Let’s be clear that the point here is not whether or not Britain should remain within the single market. Different views on that are legitimately held within the Labour and every one has the right to say what they think. The point is rather the manner of expressing those disagreements. The Chuka Umunna amendment stood no chance of passing and the party leader very sensibly instructed Labour MPs to abstain. That left room for proper debate in the party. And so far proper debate is what we have not had. Certainly not in Brentford and Isleworth where Ruth has produced no paper explaining her views on the contentious points concerning the Single Market. As New Statesman journalist John Elledge put it:

So what was the amendment for? If it was an attempt to embarrass the government, it failed because now, for the first time since the election, the headlines are about Labour splits, rather than Tory weakness. If it was to show the strength of the remain faction then, well, it’s demonstrated that it currently has 101 MPs, which is not quite one-sixth of the House of Commons, and only about a fifth of the Labour party. So it’s failed at that, too.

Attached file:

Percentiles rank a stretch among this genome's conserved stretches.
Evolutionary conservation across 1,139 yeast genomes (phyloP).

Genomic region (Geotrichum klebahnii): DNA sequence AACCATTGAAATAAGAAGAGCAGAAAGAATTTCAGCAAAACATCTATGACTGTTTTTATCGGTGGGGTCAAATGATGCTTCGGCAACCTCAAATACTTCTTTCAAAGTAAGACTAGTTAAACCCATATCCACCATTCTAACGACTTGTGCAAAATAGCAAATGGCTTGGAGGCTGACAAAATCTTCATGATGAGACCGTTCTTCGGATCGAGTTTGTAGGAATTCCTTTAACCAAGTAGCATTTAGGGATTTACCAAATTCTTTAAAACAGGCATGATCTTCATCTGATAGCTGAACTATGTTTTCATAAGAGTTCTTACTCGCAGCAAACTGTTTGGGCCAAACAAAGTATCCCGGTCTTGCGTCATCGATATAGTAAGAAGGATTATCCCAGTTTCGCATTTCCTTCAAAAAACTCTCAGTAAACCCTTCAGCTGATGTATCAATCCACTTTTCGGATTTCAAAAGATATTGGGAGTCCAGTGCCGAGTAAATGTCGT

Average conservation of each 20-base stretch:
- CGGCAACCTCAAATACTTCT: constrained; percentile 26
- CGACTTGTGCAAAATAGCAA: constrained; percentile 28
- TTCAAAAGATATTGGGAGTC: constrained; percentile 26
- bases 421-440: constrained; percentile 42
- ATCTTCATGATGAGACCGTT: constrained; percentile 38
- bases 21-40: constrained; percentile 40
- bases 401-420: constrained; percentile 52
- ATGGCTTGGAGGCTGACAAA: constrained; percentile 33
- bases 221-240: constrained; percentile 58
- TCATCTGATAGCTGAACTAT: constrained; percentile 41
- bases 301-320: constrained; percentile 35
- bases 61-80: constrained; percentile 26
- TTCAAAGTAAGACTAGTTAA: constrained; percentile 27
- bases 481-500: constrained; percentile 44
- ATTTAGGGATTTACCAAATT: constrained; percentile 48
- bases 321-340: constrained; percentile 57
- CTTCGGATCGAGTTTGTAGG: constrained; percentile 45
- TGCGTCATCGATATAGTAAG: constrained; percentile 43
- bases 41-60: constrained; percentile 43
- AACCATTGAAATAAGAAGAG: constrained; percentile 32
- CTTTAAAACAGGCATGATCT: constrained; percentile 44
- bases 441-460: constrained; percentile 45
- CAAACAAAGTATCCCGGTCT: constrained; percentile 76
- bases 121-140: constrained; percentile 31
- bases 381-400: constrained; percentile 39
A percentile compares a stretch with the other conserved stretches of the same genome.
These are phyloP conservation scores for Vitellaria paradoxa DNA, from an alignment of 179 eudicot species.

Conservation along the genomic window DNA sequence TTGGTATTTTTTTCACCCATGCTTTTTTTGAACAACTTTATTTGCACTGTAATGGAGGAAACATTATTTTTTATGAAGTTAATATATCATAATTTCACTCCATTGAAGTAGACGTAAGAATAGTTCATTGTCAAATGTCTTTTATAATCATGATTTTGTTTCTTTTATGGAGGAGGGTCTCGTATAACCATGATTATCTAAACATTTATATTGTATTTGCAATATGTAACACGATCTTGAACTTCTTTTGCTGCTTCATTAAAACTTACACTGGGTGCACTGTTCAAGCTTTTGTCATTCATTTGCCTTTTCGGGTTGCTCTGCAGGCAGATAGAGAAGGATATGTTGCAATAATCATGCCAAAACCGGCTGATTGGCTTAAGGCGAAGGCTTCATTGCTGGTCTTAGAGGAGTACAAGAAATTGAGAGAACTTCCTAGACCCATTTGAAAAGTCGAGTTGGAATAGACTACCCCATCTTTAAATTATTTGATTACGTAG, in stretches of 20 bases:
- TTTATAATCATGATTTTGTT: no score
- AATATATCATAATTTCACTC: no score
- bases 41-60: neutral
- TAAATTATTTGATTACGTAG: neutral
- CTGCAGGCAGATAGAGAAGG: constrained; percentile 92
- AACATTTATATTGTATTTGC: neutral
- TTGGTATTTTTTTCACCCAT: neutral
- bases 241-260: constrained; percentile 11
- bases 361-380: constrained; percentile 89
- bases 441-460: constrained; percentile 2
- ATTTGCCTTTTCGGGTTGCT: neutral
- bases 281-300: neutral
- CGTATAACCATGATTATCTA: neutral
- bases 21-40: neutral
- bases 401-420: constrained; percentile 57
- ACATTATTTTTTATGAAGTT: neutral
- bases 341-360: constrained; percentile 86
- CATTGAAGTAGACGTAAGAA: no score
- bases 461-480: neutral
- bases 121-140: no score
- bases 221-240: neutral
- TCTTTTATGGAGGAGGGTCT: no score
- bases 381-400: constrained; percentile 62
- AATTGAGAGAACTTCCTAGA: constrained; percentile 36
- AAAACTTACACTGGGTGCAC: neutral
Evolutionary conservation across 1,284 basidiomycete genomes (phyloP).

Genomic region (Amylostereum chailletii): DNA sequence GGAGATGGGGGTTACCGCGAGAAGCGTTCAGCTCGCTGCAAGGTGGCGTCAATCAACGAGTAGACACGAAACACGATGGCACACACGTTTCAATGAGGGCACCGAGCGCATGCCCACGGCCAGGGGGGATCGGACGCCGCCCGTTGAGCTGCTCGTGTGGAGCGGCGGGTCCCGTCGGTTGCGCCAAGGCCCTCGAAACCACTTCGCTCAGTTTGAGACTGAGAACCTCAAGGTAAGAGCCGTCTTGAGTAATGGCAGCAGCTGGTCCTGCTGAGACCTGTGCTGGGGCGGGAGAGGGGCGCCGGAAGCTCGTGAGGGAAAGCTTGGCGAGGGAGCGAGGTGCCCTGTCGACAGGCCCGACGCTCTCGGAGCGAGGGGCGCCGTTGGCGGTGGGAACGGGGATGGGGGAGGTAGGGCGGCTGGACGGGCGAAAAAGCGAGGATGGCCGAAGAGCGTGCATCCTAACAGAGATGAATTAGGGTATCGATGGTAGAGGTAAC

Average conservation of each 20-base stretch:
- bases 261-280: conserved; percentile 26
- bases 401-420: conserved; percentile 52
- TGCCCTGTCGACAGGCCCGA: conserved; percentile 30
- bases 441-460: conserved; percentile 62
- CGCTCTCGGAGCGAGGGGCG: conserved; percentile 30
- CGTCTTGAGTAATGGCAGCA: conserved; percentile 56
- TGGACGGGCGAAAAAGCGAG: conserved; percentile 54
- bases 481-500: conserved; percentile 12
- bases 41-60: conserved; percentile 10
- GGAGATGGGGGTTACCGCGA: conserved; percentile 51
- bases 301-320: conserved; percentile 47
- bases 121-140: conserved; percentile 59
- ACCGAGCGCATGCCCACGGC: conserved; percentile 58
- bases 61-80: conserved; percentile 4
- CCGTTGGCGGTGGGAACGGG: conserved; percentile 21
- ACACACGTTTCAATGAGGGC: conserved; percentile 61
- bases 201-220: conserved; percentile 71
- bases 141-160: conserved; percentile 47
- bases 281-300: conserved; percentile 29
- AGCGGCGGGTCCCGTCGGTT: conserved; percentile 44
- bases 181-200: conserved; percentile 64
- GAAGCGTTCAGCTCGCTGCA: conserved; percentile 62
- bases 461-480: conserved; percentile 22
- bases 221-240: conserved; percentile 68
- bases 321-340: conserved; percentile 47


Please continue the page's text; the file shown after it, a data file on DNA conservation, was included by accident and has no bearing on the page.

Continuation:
And if it really was about keeping Britain in the single market, I’m not entirely convinced it’ll help there, either. Labour’s position has so far been helpfully incoherent: the leadership is Eurosceptic, its support base largely isn’t, so everyone seems to have quietly agreed not to talk too much about it.

That may have infuriated those of us who feel strongly about Europe – but being all things to all men also allowed the party to pull in 40% of the vote last month. More importantly, it left the party with the flexibility to respond to events and changes in the public mood, rather than tying it to a particular position that might just end up dragging it down.

Now that phase might be over. The amendment forced Jeremy Corbyn to tag himself as a Eurosceptic and sack some of the remainers still sitting on his front bench. The pro-European forces look weaker than ever – and after a mere three weeks of unity, the Labour party is split once again.

So what was all this meant to achieve, exactly? (The rebel Brexit amendment didn’t change anything except Labour’s unity)